Insurers continue to look for increases in self-insured retentions in the construction sector as wind technology evolves and turbine sizes increase, while retention levels on solar projects remain largely consistent. Project location remains an important factor across all technologies, and as developers invest in more remote regions insurers are becoming more concerned around supply chain lead times, which remain a key factor in driving deductible levels, particularly in respect of delay in start-up (DSU) coverage.
While historically the traditional renewable energy market has comprised mostly wind and solar placements, we have seen significant growth in commercial scale battery energy storage systems (BESS) globally. The technology is relatively immature, and insurers generally take a conservative approach to such prototypical and rapidly evolving technologies, particularly as there have been a spate of recent fire related loss incidents. As a result, there remains relatively few lead markets in the BESS space. Early engagement with a specialist broker throughout the project development process is important to help secure coverage in this challenging market.
Another key challenge is around particular original equipment manufacturers (OEM) on the wind side, driven by recent losses. Similarly, early engagement with your broker will allow them to provide advice early in the development process and help to mitigate the risk.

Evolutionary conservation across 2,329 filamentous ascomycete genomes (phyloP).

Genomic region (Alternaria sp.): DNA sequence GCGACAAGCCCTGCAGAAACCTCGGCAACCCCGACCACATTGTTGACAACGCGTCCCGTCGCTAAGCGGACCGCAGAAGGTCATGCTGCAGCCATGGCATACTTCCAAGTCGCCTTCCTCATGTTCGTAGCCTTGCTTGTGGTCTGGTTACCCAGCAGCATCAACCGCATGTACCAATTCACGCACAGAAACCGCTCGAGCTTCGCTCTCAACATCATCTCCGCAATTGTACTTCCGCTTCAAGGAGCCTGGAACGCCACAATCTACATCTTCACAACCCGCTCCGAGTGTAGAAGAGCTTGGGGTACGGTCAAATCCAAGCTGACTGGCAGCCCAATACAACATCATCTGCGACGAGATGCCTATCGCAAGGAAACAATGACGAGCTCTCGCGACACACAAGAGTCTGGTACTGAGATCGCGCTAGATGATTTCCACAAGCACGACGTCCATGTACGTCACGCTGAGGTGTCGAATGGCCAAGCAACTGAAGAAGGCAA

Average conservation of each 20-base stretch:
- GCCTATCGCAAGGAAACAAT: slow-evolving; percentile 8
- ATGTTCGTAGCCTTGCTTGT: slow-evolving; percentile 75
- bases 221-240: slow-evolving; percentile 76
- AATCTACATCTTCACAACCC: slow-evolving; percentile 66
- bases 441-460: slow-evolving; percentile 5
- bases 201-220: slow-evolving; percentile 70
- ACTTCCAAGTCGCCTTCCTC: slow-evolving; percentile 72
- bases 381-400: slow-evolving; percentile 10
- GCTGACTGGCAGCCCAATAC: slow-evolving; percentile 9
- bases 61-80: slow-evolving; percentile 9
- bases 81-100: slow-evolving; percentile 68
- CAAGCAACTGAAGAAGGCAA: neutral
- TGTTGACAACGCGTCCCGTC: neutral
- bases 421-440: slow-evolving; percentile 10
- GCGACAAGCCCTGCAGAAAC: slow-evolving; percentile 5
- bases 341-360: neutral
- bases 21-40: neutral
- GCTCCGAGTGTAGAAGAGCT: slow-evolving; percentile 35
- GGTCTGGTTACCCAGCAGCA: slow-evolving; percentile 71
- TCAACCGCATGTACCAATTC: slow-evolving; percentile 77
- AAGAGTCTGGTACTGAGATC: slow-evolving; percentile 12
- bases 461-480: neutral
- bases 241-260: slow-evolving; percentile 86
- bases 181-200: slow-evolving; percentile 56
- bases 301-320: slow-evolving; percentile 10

Challenges around remote working, blended with the rapid growth of the sector, may allow underwriters to more easily dismiss risks that do not fit their core appetite. The quality and quantity of the risk information presented during the placement process is vital. Program optimization and strategic purchasing are key tools to inform a detailed whole of portfolio strategy in order to optimize coverage and pricing.
The terrorism and political violence insurance lines remains profitable, and there has not been any major withdrawal of capacity over the course of 2021. There was an influx of new capacity at the end of 2020, and we expect that there may be a small number of new entrants at the start of 2022. In addition, some current markets are expected to increase their line sizes and offerings for 2022. This indicates that rates that had been generally flat at renewal (for assets that are loss free and well regarded) may see small reductions. On the other hand, there are and will continue to be localized increases in rates in parts of the world that have experienced losses from riots or looting, particularly those with a retail background.